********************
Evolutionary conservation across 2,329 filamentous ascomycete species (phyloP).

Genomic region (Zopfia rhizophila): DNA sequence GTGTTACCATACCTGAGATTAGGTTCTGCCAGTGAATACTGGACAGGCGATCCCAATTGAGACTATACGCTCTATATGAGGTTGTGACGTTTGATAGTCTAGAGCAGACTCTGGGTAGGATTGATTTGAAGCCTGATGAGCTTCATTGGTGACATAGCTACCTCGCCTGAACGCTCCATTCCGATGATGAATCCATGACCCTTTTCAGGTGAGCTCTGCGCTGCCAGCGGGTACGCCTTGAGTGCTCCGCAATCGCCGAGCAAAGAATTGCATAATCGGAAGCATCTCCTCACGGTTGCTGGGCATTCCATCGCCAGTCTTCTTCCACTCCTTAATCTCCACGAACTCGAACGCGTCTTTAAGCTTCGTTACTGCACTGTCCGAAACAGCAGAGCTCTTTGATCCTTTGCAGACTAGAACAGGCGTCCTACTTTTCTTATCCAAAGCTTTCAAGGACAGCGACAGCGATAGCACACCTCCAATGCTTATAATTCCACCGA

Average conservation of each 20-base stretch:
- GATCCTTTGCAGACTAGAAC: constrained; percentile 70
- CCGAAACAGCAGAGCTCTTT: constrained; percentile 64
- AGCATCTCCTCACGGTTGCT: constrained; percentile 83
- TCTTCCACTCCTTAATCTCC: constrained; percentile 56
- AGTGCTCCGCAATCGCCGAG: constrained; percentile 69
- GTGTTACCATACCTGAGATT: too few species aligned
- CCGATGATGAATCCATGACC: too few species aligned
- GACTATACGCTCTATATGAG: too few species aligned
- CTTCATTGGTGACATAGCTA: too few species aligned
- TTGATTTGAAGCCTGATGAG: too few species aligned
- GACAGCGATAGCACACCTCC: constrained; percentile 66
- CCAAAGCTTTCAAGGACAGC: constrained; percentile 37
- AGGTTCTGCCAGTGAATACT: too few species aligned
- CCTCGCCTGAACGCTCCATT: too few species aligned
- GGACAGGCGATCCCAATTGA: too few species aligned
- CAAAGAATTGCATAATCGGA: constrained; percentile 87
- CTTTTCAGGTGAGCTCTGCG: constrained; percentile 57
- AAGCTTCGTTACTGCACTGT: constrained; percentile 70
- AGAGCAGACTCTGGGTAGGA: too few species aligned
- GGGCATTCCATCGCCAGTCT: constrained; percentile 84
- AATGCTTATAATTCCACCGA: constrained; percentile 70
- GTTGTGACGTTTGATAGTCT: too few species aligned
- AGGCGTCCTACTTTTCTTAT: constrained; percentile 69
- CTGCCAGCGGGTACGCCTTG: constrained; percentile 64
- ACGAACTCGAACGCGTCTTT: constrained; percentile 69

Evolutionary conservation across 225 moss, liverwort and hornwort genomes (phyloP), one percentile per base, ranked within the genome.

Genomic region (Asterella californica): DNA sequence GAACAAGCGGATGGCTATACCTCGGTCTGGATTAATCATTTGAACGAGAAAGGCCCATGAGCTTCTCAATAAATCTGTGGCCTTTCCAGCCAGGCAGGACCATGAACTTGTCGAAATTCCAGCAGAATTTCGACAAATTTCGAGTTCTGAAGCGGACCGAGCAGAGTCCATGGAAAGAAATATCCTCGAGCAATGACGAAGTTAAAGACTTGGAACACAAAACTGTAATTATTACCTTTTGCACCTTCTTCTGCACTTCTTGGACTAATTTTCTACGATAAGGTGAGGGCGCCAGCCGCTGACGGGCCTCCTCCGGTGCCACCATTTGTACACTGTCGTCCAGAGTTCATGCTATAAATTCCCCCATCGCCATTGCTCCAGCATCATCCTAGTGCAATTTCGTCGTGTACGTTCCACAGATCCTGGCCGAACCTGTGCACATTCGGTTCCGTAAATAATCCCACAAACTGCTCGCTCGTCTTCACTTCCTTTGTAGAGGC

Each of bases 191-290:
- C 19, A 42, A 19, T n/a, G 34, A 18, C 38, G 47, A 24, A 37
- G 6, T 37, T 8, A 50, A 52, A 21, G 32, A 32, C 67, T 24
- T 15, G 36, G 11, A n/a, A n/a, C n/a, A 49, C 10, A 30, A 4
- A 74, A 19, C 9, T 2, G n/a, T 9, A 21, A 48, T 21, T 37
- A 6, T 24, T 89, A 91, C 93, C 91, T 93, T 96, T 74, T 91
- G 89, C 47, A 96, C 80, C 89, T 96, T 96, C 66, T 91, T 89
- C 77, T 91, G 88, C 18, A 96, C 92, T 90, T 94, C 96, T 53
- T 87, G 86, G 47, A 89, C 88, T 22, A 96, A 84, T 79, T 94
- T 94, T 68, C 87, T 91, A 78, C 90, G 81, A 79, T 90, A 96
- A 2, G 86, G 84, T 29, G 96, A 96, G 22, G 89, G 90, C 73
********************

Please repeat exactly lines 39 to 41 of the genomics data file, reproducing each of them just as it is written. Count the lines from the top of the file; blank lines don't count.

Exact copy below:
- T 87, G 86, G 47, A 89, C 88, T 22, A 96, A 84, T 79, T 94
- T 94, T 68, C 87, T 91, A 78, C 90, G 81, A 79, T 90, A 96
- A 2, G 86, G 84, T 29, G 96, A 96, G 22, G 89, G 90, C 73